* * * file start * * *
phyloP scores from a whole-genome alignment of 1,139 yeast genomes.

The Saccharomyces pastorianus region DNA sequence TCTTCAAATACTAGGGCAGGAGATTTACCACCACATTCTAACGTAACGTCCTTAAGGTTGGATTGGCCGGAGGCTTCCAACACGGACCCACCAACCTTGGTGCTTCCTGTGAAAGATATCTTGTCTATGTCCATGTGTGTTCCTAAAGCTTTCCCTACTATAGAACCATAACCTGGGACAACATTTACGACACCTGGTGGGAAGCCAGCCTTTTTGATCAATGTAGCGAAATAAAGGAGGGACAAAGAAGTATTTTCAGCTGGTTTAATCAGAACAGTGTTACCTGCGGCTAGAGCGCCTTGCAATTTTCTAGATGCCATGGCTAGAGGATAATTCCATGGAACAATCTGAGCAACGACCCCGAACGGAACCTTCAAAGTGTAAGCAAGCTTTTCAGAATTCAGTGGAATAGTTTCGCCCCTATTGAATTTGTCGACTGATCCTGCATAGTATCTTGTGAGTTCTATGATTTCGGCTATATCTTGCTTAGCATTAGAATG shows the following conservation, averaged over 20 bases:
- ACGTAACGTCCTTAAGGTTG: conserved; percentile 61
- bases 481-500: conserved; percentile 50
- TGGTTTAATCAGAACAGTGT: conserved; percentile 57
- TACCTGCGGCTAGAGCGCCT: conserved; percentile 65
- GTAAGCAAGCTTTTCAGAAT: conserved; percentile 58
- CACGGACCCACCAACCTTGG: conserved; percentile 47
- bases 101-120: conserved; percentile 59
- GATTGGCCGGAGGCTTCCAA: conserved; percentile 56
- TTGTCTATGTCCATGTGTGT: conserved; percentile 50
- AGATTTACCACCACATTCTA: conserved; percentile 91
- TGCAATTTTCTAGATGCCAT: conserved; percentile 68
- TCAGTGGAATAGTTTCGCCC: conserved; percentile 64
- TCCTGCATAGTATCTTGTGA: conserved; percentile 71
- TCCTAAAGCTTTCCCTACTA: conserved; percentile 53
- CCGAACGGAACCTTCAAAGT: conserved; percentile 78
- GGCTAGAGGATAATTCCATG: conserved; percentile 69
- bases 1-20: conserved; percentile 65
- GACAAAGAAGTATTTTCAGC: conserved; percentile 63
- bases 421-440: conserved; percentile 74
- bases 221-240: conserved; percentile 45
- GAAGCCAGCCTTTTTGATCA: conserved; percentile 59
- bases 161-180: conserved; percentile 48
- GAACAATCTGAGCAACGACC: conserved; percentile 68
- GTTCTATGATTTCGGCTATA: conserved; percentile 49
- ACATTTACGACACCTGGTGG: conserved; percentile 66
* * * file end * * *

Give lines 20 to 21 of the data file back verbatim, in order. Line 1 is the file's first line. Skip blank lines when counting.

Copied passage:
- GACAAAGAAGTATTTTCAGC: conserved; percentile 63
- bases 421-440: conserved; percentile 74